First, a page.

About Amazon Web Services
For 13 years, Amazon Web Services has been the world’s most comprehensive and broadly adopted cloud platform. AWS offers over 165 fully featured services for compute, storage, databases, networking, analytics, robotics, machine learning and artificial intelligence (AI), Internet of Things (IoT), mobile, security, hybrid, virtual and augmented reality (VR and AR), media, and application development, deployment, and management. The services are provided from 69 Availability Zones (AZs) within 22 geographic regions, with announced plans for 13 more Availability Zones and four more AWS Regions in Indonesia, Italy, South Africa, and Spain.
Girls get 50,000 toy cars to combat stereotypes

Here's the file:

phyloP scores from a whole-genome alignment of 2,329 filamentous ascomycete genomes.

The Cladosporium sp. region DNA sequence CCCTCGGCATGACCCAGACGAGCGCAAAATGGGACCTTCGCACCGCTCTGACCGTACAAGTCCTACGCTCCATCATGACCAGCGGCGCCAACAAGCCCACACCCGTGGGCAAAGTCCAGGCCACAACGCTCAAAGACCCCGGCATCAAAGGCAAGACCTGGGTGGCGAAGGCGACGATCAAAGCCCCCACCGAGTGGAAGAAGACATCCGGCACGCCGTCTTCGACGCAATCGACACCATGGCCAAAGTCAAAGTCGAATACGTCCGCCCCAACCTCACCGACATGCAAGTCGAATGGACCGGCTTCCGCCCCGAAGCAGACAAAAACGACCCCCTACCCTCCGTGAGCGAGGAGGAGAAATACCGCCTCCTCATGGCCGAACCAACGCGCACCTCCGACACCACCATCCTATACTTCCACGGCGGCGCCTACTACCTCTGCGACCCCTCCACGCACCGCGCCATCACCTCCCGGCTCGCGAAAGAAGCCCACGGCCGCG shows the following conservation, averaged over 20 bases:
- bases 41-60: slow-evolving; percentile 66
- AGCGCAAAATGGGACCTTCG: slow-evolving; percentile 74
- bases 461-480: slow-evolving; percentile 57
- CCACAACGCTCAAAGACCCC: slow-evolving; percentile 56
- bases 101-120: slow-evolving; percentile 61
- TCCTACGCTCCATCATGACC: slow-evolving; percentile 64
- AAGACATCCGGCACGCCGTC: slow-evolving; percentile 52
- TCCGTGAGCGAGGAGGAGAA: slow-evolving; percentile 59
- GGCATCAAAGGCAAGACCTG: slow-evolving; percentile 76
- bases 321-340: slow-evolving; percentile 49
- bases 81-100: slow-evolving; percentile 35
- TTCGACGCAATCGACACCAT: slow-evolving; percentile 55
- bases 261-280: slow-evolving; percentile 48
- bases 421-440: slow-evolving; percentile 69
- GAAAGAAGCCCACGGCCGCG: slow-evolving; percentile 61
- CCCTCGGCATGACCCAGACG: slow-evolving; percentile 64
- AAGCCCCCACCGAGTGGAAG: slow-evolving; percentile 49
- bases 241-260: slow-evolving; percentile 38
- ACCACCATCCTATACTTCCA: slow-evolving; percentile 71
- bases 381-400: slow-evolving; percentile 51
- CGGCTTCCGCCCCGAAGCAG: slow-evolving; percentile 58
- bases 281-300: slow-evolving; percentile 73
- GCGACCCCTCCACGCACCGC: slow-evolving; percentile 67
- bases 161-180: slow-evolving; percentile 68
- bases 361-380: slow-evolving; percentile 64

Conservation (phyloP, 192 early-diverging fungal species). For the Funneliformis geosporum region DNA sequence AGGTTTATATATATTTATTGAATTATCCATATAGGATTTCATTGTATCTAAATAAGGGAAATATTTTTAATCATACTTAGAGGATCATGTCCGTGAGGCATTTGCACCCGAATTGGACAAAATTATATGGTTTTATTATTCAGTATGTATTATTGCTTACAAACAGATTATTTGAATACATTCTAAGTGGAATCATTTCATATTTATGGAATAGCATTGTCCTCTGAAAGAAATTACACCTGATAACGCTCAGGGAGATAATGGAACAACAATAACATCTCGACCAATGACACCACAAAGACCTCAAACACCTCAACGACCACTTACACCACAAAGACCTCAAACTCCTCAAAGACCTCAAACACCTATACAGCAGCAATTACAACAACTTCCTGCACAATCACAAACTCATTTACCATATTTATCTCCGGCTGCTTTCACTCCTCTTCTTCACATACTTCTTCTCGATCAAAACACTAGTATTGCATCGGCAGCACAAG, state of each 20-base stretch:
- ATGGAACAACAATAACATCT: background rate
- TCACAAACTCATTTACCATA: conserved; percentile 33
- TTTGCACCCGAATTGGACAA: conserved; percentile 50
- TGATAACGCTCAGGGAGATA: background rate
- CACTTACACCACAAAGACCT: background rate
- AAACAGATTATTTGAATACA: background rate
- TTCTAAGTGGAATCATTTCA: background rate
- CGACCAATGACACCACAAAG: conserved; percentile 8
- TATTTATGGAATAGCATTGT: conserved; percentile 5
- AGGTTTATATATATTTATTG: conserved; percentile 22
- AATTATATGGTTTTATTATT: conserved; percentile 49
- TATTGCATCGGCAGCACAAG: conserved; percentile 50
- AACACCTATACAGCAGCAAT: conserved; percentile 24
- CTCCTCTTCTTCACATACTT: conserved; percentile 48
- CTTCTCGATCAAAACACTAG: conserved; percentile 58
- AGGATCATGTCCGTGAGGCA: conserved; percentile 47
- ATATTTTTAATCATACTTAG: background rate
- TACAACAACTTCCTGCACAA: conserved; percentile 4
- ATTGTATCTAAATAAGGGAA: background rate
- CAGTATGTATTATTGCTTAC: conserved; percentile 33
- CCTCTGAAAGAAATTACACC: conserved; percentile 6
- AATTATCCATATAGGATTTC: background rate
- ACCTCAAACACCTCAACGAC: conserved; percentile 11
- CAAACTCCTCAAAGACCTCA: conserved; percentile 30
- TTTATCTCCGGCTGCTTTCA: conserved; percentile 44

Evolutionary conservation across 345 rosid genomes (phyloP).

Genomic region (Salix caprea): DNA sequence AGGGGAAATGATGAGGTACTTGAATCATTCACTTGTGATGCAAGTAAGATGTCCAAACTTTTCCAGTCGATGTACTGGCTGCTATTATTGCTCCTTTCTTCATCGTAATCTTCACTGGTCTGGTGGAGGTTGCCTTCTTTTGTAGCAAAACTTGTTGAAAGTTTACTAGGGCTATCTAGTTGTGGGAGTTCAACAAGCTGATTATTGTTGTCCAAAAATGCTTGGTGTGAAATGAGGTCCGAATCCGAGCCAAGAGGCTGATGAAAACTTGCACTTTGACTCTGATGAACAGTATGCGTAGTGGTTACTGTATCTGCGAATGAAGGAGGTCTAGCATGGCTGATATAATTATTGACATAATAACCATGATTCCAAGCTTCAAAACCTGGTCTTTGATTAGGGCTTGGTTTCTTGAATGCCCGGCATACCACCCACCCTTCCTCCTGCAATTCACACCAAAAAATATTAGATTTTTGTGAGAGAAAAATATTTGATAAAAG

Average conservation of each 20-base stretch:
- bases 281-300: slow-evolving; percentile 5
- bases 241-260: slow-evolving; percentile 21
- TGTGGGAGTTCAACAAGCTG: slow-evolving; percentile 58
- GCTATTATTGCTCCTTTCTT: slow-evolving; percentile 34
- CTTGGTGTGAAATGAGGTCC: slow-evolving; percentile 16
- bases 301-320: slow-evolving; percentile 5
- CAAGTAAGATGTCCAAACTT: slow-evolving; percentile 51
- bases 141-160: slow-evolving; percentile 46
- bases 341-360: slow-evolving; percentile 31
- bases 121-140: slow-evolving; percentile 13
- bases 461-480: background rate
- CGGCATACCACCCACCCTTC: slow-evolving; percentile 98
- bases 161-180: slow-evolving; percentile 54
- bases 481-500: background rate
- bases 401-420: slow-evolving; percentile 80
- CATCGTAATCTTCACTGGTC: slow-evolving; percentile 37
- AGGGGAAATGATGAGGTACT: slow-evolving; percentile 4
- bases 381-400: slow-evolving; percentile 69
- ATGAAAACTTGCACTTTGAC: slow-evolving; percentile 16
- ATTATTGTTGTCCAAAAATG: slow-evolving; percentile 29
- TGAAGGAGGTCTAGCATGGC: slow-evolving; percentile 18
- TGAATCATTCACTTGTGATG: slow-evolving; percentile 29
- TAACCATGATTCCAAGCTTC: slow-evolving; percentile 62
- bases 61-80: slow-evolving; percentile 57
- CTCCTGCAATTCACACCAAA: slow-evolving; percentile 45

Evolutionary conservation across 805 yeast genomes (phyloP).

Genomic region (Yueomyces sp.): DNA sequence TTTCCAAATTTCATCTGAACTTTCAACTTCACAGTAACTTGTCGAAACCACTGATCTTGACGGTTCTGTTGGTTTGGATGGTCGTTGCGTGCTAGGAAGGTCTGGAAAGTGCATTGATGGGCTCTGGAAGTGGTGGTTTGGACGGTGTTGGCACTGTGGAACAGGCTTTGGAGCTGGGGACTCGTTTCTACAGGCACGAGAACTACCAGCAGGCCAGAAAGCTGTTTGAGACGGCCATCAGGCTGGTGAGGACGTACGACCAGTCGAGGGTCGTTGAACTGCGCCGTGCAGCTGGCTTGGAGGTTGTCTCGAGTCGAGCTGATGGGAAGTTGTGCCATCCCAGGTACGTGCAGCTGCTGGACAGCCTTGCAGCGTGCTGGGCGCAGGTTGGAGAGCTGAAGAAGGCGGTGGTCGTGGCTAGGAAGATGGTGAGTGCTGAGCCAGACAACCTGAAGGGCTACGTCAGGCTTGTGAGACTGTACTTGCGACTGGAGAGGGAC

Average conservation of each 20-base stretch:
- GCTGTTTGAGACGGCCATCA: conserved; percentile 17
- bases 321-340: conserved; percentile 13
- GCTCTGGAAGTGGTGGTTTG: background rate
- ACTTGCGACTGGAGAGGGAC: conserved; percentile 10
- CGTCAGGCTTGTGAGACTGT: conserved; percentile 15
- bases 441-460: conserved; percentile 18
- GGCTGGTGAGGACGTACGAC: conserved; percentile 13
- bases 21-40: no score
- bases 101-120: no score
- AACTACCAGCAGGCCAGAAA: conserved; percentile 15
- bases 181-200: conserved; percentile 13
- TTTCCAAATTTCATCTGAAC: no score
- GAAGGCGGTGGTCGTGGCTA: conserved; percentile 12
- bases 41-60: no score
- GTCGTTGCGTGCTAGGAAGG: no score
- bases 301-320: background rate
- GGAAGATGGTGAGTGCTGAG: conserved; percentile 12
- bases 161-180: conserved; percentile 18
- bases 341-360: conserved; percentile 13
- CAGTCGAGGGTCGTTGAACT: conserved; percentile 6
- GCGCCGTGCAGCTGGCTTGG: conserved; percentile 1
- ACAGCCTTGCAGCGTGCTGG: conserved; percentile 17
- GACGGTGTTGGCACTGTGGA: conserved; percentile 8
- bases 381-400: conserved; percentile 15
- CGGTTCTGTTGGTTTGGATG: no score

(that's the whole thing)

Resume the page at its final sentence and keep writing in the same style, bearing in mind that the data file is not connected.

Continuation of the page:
“That’s for boys, not for girls” – a social stigma Mercedes-Benz USA and Mattel are determined to change, and they are hoping that donating 50,000 toy cars can help. Kicking off today for National STEM/STEAM Day, 50,000 young girls across the nation will engage in programs to challenge gender stereotypes that research shows can impact decisions later in life. It’s all part of “No Limits,” an initiative created by Mercedes-Benz in partnership with Mattel and the National Girls Collaborative Project (NGCP), a network of organizations that encourages girls to pursue science, technology, engineering and math (STEM) careers.